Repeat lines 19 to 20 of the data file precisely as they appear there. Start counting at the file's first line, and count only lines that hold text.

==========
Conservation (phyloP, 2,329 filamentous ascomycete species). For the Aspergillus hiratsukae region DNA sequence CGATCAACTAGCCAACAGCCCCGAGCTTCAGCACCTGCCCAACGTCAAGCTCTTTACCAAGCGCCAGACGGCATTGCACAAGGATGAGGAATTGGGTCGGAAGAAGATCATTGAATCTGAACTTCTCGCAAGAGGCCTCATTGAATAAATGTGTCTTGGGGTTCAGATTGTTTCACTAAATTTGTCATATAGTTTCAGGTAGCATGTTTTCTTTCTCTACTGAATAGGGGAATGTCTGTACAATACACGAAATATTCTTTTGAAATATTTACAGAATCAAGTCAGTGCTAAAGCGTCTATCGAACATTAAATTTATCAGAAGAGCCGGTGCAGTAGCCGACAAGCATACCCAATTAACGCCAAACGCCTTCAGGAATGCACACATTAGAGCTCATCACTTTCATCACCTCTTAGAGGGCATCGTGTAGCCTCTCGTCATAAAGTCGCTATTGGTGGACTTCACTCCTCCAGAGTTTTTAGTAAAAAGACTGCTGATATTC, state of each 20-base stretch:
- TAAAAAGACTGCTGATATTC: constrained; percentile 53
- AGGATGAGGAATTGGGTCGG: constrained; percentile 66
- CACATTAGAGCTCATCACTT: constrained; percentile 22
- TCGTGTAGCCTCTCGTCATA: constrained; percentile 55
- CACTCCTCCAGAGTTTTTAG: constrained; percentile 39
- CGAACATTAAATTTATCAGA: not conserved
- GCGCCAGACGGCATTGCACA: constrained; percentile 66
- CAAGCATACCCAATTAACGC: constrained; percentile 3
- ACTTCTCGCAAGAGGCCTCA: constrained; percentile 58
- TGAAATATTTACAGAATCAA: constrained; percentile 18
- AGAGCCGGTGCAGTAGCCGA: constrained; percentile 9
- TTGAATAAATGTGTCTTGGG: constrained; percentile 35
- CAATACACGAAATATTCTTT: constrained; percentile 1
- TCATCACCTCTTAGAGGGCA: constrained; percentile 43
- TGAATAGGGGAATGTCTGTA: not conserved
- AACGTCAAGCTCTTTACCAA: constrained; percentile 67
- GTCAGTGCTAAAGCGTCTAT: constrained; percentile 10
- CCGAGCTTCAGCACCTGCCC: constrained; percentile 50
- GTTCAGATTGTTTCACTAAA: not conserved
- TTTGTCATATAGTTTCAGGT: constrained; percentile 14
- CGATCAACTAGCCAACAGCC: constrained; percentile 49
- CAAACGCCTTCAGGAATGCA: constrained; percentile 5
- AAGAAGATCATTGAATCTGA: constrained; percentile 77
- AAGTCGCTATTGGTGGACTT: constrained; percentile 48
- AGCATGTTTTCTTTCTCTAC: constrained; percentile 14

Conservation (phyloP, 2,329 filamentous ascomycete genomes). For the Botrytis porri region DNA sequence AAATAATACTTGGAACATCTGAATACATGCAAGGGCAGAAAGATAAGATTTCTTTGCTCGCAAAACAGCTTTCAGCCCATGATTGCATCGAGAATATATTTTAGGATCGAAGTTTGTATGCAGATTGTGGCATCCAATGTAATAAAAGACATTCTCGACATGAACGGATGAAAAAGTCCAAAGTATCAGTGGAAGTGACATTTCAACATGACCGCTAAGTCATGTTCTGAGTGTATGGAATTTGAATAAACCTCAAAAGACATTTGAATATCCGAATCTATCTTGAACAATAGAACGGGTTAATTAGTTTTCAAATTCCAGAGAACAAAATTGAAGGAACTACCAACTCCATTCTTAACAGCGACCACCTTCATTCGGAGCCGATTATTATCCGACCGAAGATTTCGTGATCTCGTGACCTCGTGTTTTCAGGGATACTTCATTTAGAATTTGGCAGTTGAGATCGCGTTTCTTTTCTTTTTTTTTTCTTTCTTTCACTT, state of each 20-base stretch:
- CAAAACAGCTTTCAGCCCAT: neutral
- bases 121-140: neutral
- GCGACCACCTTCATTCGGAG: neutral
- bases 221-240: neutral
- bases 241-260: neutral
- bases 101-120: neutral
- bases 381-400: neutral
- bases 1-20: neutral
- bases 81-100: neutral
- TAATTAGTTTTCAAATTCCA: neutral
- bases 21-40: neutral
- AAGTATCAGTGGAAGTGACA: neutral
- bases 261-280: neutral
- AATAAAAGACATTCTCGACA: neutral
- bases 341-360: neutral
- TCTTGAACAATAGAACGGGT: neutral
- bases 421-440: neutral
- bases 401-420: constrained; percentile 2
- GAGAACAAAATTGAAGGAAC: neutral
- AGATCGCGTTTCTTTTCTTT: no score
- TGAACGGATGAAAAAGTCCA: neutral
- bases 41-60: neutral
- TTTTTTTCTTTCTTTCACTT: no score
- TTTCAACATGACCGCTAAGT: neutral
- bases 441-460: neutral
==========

- CCGAGCTTCAGCACCTGCCC: constrained; percentile 50
- GTTCAGATTGTTTCACTAAA: not conserved